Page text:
• All governments lie, but disaster lies in wait for countries whose officials smoke the same hashish they give out.

  • I.F. Stone

zondag 1 januari 2017

Fake News

Was Claim by Department of Homeland Security and FBI About Russian Hacking Fake News? 

Posted on Dec 31, 2016
By David Spring / Turning Point News


David Spring
Editor’s note: David Spring, M. Ed., is a retired college instructor from Seattle who specializes in website design and security. This article has been very lightly edited at Truthdig; its information was not affected. The opinions expressed are those of the writer.

On December 29, 2016, the Hill posted an article discussing a 13-page report that the FBI and the Department of Homeland Security presented as “evidence” of Russian hacking in US elections.
Wikileaks has repeatedly stated that the source of its leaks was a disgruntled Democratic Party insider.
However, President Obama issued a press release on December 29, 2016, using the DHS-FBI report to justify increasing sanctions against Russia.
I therefore decided to see what the evidence was of Russian involvement in US elections. The Hill article linked to this 13-page government press release.
The government press release written by DHS-FBI did not mention Wikileaks. Nor did the report provide any evidence of Russian hacking in the US elections. Instead, the press release stated that “technical indicators” of Russian hacking were in the “CSV file and XML file attached with the PDF.” However, there was no CSV or XML file or link attached with the PDF. I was eventually able to find these two files at this link.
To see the evidence of Russian hacking firsthand, I downloaded the CSV file and converted it into a spreadsheet. The CSV file and the XML file both contained the same data. Here is the XML link to this data which can be viewed online in a web browser.
Both files provide a list of 895 “indicators” of Russian hacking. Unfortunately, nearly all of these indicators are simply IP addresses. In other words, it is a list of 895 servers from more than 40 countries around the world. But the list also includes a few website domain names. (A domain name is simply the name of the website such as Youtube.com.) I looked up these website domain names with this tool, which tells us who owns the domain names and where they are located.
My review confirmed that none of these domain names have any relationship to Russian government hackers. Here are the results for four of the domain names provided by the DHS and the FBI as evidence of Russian hacking:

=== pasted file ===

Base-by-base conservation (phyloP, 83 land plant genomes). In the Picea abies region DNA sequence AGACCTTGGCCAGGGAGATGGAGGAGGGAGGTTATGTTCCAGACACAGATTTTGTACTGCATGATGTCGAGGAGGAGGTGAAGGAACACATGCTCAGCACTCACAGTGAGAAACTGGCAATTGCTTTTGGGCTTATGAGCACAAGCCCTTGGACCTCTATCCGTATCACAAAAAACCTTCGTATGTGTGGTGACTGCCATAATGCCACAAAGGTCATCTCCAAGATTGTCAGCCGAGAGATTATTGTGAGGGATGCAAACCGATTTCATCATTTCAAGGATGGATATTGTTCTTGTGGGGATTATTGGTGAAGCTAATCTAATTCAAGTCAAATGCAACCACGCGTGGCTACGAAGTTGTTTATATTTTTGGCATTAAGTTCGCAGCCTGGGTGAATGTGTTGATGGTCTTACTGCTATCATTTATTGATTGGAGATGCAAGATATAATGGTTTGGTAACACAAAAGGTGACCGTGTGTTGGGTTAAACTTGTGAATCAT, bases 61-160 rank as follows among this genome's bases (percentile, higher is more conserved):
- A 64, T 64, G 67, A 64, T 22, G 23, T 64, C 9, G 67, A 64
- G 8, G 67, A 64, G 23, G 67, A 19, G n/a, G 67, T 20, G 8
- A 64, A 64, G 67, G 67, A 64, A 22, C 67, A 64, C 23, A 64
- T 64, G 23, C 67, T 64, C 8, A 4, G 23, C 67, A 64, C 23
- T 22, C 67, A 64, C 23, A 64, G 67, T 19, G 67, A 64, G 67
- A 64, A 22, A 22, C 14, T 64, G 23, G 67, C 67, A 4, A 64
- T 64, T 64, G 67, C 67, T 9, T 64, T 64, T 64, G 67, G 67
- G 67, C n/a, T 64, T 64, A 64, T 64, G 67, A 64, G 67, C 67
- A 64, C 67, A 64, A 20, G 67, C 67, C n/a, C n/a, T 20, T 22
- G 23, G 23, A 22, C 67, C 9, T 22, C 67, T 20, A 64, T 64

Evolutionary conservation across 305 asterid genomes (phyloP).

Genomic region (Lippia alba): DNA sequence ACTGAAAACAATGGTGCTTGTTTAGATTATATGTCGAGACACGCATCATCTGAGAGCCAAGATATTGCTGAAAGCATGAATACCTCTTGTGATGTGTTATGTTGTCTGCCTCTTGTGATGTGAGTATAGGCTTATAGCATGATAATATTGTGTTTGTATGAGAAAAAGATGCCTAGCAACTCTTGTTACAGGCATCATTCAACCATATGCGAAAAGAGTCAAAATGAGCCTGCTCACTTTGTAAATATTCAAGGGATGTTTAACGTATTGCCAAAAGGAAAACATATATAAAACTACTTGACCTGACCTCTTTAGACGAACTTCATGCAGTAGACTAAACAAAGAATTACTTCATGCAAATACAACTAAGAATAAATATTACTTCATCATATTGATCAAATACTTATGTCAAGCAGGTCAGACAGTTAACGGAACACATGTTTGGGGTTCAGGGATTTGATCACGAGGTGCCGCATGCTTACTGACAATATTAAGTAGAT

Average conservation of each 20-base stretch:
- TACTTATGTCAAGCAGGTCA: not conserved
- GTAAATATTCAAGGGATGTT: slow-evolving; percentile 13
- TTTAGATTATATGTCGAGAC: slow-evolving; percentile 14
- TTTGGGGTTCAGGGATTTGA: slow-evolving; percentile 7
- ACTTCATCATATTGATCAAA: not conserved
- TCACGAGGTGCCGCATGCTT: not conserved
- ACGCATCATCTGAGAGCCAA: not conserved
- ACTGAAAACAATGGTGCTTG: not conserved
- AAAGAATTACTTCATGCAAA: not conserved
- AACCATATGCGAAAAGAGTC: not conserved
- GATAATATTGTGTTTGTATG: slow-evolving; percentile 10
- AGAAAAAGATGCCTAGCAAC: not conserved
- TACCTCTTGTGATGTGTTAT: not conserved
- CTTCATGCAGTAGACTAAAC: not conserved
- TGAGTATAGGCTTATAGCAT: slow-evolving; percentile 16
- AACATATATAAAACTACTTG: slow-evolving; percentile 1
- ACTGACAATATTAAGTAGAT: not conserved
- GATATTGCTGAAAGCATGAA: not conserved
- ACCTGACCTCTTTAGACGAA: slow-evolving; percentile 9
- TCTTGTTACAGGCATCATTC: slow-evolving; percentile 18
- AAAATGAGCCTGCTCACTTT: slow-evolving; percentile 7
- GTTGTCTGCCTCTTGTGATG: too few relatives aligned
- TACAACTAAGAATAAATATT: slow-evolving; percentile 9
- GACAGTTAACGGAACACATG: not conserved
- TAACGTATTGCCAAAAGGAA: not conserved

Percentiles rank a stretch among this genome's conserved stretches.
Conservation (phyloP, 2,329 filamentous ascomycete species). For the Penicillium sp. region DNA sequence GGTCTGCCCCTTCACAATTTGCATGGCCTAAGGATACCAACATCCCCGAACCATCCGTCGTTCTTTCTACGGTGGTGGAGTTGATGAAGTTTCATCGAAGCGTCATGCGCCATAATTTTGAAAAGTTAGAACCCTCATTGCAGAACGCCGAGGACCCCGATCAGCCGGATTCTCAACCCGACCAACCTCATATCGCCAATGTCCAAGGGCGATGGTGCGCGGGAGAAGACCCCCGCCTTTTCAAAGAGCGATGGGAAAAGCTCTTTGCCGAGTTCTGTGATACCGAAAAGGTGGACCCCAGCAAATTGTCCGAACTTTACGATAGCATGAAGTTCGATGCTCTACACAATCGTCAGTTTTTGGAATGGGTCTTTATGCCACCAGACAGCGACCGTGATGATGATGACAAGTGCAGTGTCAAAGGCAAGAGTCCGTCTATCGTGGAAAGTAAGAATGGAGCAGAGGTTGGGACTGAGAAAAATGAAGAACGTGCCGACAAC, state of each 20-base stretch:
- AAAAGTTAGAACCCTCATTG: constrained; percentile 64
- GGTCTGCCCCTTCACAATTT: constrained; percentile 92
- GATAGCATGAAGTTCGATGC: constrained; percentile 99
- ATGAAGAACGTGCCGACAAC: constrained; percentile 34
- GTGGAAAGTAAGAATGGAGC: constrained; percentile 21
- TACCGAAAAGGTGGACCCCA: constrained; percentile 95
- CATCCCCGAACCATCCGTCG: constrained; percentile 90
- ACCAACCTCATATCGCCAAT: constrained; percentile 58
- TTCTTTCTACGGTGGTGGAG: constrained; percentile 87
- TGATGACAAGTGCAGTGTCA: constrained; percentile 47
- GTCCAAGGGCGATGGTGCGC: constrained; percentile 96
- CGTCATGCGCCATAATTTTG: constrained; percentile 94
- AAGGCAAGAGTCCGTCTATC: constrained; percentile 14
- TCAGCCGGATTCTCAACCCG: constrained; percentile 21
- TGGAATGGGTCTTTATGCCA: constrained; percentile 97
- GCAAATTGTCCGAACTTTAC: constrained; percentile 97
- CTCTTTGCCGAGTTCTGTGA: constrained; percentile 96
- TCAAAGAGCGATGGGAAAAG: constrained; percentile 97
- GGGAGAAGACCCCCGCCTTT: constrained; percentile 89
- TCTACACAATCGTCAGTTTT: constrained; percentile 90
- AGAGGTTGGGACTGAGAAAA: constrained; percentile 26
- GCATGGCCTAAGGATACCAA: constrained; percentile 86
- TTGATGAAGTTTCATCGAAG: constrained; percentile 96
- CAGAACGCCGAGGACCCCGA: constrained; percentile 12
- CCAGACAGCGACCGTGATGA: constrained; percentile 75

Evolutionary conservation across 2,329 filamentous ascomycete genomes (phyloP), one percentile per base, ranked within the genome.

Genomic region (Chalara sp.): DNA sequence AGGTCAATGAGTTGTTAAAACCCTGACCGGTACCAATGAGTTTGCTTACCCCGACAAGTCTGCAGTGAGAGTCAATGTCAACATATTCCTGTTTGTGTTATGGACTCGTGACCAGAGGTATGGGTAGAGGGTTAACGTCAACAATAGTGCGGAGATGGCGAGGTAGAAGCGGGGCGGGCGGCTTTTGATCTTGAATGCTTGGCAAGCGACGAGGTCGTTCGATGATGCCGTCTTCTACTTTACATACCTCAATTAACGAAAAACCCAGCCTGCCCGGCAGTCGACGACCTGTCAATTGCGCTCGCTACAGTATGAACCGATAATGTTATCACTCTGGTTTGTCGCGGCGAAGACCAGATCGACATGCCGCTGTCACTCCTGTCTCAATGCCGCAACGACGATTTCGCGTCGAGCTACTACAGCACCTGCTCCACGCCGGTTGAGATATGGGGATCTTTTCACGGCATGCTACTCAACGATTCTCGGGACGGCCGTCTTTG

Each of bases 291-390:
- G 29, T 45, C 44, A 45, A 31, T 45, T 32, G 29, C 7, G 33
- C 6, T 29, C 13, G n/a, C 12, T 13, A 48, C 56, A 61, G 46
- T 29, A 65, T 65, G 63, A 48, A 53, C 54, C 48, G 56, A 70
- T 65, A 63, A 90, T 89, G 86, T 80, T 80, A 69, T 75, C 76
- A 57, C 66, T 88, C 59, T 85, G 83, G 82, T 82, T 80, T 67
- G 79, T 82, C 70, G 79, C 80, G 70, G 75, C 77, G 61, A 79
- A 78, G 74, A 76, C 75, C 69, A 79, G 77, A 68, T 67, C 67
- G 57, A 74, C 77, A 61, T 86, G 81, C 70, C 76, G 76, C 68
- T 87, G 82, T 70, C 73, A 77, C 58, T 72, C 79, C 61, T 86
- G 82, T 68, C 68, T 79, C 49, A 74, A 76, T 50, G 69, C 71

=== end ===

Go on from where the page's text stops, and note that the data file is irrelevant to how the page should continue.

ritsoperrol.ru is not in use. It is registered to a private person. The named server hosting the domain is nserver: ns0.xtremeweb.de. This is a German web hosting and consulting company whose address and phone number are publicly listed on their website. It is highly unlikely that Russian hackers would use a public German web host to register and host their domain names.
littlejohnwilhap.ru is not in use and is available to be purchased. It is unlikely that Russian hackers would use a domain name like this to launch a cyber attack on the US.
wilcarobbe.com is taken and is not in use. It is registered to Arsen Ramanov in Groznenskaya, Russia. His address, phone number and email address are all publicly listed. It is highly unlikely that Russian hackers would use a domain name that was publicly listed. Hackers are not idiots.
one2shoppee.com is taken and is registered with GoDaddy.com. It is not currently in use. But it is highly unlikely that Russian hackers would register their domain names with GoDaddy – which is a US server. In fact, it is very unlikely that Russian hackers would ever use any US servers. They would only use their own servers.
How did these four domain names get on a list of Russian hackers? It is possible that some unknown agents took over these domain names and may have used them for some kind of hacking activity. However, the agents could have just as easily been from the US as from Russia. In fact, it is not likely that these domain names were taken over by Russian hackers for the simple reason that Russian hackers are way too smart to be using these silly tactics.
None of the 885 IP addresses have any confirmed relationship to Russian government hackers.